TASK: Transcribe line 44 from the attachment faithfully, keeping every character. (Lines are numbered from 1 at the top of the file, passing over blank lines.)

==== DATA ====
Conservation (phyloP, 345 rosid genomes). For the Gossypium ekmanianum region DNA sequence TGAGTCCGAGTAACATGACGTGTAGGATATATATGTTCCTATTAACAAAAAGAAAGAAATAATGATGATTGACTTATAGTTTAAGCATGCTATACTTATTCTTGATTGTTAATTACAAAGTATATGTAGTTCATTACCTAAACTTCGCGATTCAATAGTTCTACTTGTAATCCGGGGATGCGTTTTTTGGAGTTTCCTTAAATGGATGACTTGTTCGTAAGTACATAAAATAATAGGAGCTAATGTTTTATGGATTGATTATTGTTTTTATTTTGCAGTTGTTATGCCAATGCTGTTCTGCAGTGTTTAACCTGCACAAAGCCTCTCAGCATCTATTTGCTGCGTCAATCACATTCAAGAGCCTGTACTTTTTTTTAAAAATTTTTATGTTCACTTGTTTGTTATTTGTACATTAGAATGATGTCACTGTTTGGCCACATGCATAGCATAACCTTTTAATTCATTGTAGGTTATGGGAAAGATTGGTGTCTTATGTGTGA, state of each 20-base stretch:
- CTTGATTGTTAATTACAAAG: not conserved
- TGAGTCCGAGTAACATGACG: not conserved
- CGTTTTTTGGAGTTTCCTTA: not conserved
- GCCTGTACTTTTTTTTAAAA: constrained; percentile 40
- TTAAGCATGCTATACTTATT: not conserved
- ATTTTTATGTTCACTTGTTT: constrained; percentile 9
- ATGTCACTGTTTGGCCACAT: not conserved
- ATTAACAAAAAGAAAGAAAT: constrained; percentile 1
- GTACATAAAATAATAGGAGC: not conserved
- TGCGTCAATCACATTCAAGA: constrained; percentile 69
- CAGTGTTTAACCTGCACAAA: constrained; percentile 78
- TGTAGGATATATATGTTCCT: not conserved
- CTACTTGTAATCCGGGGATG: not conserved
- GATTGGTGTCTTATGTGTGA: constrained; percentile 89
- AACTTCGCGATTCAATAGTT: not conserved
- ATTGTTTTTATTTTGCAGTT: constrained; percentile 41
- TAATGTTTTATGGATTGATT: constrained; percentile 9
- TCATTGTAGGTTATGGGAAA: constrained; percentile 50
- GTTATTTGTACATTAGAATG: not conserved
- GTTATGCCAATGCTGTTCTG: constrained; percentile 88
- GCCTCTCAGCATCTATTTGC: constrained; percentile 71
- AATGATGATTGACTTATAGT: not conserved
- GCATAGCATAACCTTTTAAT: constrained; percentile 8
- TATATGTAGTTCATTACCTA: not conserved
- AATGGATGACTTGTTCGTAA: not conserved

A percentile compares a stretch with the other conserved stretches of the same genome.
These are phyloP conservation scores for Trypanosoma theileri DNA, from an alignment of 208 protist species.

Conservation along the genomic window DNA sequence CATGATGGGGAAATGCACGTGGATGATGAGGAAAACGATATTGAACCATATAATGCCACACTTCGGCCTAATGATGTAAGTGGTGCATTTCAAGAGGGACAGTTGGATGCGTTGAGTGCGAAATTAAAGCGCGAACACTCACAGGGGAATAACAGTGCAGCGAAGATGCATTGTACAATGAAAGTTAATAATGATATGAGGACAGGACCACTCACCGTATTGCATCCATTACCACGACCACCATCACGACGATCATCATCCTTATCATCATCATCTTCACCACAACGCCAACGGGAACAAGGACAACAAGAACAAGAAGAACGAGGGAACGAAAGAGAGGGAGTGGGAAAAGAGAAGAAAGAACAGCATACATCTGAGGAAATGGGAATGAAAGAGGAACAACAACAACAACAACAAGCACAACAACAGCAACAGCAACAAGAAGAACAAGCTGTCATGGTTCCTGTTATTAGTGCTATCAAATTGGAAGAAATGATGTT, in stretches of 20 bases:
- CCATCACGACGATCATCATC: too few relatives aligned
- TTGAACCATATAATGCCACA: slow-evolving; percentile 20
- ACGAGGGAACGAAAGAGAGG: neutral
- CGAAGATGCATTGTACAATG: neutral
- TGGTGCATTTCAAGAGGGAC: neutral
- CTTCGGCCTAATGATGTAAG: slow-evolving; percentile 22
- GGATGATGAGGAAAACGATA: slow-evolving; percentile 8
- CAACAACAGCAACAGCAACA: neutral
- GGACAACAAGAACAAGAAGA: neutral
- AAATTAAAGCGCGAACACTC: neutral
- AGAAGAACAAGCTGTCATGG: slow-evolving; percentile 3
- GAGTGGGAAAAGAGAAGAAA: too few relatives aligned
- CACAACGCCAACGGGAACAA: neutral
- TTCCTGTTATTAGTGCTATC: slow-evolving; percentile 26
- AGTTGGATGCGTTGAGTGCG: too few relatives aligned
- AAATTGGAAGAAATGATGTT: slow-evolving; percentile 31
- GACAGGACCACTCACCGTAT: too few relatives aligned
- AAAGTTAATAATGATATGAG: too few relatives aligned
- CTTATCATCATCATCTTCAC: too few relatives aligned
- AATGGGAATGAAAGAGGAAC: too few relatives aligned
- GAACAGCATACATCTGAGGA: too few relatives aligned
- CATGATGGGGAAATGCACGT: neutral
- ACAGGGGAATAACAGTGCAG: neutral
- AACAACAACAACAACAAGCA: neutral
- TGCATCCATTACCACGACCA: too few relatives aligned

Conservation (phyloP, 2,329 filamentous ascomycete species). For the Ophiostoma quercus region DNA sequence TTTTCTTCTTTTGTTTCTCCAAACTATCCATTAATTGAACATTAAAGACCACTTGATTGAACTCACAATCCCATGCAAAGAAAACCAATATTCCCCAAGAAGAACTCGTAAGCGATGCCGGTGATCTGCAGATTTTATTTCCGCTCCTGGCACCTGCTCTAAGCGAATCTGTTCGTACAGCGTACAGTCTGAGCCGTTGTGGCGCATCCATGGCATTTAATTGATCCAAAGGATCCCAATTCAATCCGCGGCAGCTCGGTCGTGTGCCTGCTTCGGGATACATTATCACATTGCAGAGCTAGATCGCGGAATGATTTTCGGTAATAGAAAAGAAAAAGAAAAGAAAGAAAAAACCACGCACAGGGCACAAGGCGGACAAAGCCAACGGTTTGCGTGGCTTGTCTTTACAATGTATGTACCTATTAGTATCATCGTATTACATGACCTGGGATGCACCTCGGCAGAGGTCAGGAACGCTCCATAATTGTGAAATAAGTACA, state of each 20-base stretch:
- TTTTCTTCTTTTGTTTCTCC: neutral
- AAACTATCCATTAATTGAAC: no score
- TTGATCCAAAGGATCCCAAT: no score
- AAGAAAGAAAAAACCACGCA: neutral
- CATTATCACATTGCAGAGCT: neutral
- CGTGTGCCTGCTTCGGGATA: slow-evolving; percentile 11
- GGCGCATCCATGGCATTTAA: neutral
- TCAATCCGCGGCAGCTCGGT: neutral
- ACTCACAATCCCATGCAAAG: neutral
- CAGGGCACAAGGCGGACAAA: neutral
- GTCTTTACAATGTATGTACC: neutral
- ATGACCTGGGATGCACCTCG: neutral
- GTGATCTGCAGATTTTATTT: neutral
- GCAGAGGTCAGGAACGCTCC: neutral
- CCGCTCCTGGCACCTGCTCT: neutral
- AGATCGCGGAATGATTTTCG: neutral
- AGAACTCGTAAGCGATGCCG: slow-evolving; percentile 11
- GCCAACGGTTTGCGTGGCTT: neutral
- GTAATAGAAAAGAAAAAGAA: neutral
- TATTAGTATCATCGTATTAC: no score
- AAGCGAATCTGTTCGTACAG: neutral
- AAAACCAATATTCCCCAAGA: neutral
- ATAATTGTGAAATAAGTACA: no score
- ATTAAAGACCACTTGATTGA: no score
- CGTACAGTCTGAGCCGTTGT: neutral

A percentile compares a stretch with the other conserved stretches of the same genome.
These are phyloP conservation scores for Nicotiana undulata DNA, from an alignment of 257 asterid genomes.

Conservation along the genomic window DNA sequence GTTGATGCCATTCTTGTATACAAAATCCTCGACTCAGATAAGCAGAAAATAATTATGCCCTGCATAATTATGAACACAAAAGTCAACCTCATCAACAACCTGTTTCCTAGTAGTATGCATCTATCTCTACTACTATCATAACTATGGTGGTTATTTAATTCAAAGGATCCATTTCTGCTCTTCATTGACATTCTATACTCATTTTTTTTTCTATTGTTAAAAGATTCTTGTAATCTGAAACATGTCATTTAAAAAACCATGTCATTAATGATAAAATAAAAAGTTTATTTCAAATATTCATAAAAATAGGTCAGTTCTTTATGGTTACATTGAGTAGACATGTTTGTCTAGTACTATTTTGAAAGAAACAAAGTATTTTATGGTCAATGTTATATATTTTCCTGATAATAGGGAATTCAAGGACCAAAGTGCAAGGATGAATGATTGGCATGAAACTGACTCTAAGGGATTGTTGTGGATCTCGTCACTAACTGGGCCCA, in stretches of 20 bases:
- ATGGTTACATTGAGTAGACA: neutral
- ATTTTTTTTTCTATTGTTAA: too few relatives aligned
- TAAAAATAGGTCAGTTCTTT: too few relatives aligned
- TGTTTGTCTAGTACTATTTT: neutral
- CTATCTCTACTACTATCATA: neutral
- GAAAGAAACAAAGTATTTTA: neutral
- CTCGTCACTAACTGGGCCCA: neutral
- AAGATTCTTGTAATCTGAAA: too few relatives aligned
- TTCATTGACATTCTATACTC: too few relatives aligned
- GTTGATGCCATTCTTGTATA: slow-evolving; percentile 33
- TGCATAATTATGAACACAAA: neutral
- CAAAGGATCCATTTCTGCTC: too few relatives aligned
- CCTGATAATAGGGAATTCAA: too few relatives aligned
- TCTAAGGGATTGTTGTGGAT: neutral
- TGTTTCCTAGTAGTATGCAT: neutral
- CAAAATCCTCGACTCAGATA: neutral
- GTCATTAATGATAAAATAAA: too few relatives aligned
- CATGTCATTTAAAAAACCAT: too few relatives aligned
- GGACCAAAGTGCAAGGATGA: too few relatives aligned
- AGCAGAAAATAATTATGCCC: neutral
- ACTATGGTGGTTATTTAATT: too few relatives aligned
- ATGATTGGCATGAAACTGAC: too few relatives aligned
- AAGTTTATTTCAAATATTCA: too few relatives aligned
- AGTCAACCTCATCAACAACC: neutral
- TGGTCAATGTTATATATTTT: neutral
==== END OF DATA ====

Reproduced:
- AGTTGGATGCGTTGAGTGCG: too few relatives aligned